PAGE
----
In Tantric Buddhism, numerous statues and paintings are also in the form of sexual union, which represents the union of compassion and wisdom that permits the attainment of sublime state of enlightenment. Later in the day, we will visit the Punakha Dzong, the “Palace of Great Happiness” built in 1647 by Shabdrung Nawang Namgyel, the man who unified Bhutan. The Dzong lies between the Po Chu (male river) and the Mo Chu (female river), and is the winter home of the Central Monk Body.
When the Shabdrung arrived in Punakha, he set up a camp at the confluence of the two rivers and that very night had a dream in which he heard the prophecy of Guru Rinpoche. He then built a Dzong on that spot and placed the Rangjung Kharsapani there, the most sacred relic that he brought with him from his monastery in Tibet.
A devastating flash flood in 1994 washed away a major part of the Dzong. His Majesty the King personally supervised the reconstruction of the Dzong, a project that has occupied thousands of skilled craftsmen and builders during the past twelve years. The results of the restoration are amazing. You will be seeing the most magnificent architectural and artistic masterpiece in the Kingdom, just consecrated in an elaborate ceremony in May of 2003.
Dec 10 – Phobjikha (altitude: 9,000 feet) After breakfast, we’ll drive to Phobjikha (approx. three hours) enjoying magnificent views of small villages, terraced fields, diverse forests of exotic Himalayan plants, trees and wildflowers. As we climb higher up and above the cloud the forest gets more beautiful with big 30-40 feet rhododendron trees, and massive hemlock and fir trees. Near the Phobjikha Valley, we’ll see yaks in fields of dwarf bamboo.
The hidden valley of Phobjikha is located in the Black Mountains National Park. Circled by pine and rhododendron covered mountains, this is one of the most beautiful valleys in Bhutan. The rare Black Neck Cranes migrate from Tibet to Bhutan and use the swampy center of this valley as their winter residence from mid November to mid March.
Considered a symbol of peace, black-necked cranes have been revered by Bhutanese people for centuries. Upon arrival in the Valley, we’ll visit the Crane Information Center, run by a non-government nature organization, to learn more about the cranes.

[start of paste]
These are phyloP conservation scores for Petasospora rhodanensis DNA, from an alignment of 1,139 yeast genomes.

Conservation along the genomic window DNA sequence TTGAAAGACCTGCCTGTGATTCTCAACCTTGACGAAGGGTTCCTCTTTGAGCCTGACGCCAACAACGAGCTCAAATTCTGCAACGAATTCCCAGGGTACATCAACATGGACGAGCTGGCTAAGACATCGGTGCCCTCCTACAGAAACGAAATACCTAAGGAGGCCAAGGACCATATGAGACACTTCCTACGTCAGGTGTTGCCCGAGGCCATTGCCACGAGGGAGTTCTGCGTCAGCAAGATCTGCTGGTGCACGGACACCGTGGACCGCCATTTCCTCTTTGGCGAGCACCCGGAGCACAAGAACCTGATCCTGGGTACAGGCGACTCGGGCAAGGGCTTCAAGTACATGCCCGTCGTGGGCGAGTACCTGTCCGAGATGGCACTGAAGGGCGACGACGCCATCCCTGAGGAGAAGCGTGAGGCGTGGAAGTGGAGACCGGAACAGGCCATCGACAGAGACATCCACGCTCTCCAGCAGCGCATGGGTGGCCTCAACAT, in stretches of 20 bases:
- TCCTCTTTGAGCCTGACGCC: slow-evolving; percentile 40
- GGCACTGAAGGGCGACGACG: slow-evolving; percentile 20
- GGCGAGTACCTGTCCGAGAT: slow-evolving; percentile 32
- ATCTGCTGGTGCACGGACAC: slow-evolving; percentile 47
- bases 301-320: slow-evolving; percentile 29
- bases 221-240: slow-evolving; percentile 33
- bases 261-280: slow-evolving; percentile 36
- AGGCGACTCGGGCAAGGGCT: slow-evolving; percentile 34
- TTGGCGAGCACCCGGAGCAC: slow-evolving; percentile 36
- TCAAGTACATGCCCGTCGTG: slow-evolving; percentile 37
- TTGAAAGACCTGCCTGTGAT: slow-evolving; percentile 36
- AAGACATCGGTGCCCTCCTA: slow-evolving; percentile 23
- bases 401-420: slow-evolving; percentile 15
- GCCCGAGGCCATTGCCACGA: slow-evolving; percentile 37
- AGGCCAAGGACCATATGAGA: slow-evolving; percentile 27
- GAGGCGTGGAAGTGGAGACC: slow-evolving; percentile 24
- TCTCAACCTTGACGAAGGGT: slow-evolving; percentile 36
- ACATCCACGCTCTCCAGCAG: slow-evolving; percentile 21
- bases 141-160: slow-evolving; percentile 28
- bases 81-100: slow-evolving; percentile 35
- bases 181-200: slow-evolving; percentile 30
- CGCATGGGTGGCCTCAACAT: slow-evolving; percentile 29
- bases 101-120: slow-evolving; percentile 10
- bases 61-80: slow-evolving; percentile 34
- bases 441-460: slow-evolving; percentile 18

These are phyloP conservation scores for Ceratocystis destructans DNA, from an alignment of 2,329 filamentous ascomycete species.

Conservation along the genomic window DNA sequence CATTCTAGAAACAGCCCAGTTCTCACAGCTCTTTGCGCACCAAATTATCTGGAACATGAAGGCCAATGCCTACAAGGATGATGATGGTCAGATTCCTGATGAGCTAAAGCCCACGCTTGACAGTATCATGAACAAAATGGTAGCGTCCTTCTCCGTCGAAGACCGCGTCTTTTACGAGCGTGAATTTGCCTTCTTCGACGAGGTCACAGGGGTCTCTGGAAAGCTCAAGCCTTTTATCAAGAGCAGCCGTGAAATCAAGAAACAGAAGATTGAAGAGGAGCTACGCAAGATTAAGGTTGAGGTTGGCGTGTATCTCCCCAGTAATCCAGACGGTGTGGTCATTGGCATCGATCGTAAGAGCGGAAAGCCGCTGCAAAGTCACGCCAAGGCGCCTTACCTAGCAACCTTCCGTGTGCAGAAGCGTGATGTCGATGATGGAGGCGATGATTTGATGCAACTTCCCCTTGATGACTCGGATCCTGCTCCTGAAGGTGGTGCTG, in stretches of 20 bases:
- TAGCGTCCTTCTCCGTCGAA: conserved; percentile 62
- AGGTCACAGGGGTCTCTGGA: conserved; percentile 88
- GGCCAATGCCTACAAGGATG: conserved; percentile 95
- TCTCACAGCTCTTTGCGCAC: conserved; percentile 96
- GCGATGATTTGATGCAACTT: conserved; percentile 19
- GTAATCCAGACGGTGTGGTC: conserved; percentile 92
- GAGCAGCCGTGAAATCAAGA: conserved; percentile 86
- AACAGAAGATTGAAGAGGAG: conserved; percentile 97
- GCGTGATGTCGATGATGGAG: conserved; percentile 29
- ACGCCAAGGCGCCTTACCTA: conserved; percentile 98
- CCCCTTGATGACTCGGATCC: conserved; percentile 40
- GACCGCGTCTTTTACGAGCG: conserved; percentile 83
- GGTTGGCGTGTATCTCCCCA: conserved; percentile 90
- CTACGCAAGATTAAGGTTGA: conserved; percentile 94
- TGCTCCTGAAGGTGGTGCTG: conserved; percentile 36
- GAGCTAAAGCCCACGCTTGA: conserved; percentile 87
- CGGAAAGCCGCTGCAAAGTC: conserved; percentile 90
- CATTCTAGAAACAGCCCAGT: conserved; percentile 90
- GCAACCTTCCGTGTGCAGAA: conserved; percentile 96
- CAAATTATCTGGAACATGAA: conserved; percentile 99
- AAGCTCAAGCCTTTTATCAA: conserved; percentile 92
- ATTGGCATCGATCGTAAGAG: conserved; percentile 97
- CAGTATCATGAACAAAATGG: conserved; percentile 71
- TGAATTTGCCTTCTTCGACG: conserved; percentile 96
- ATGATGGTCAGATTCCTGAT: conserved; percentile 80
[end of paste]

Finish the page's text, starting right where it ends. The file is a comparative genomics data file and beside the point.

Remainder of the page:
Dec 11 – Phobjikha Black Neck Crane Valley (altitude: 9,000 feet) We’ll spend the morning hiking, walking and seeing these rare and endangered cranes in their natural habitat. Later in the day, we’ll also visit Gantey Gompa, one of the most important private monasteries in the country. Perched atop the ridge overlooking the valley, the Gompa is directed by Gantey Tulku, the ninth reincarnation (a “tulku” is a reincarnate) of Pema Lingpa.
According to the Buddhist tradition and as a mark of their devotion, the cranes circle the monastery three times on their arrival in November and before they fly back to Tibet in March. We may also have a chance to visit with some of the monks who reside in the monastery.
Dec 12 – Return to Wangdi/Punakha After a leisurely breakfast we’ll travel back to Wangdi/Punakha Valley. We may have an opportunity to visit the ruins of the Wangdi Dzong. Built by the nation’s founder, Zhabdrung, in the 17th Century, it was one of the most sacred Dzongs. A devastating fire, suspected to have started from an electric short circuit, destroyed the Dzong in June 2012.
Bhutan had only just submitted Wangdi Dzong for World Heritage List consideration in March 2012. While mourning the loss of one of the architectural wonders of the nation, for the people of Bhutan it was painful reminder of the Buddha teaching of Impermanence. We’ll spend the afternoon at the hotel at leisure.
Dec 13 – Druk Wangyal Festival On December 13th, the heavens descend on earth. The Buddhas and Bodhisattvas, gods and goddesses, deities and demons, all come together to entertain the people who gather at 10,000 feet Dochula pass. The festival showcases many unique folk and mask dances including the story of Milarepa, one of the most inspiring Buddhist Saints who achieved enlightenment within a lifetime.
The festival was inspired, guided and supported by Her Majesty the Queen Mother in commemoration of His Majesty the Fourth King and the Armed Forces for their bravery and selfless services in protecting the peace, security and sovereignty of our nation. Later in the day, we’ll return to Thimphu, the capital city.
Dec 14 – Thimphu Special Prayer Ceremony (altitude 7,700 feet) After breakfast, we’ll drive to Thimphu – the only capital city in the world with no traffic lights! This morning, we’ll visit “Kuensel Phodrang” to see the world’s largest Buddha statue. It is located on a beautiful hill overlooking the entire Thimphu valley. The hill is covered with magnificent Himalayan blue pine. Then we’ll attend a special prayer ceremony with a Buddhist Lama (teacher) and monks and/or nuns.
The ceremony offers prayers and blessings to benefit all sentient beings. Sharing a simple lunch with the monks and/or nuns who perform the prayer ceremony, we then have a rare chance to receive a special blessing and a brief introductory teaching on Buddhism from the Lama or Chant Master. You may join many elderly people making the Kora (pilgrimage circuit).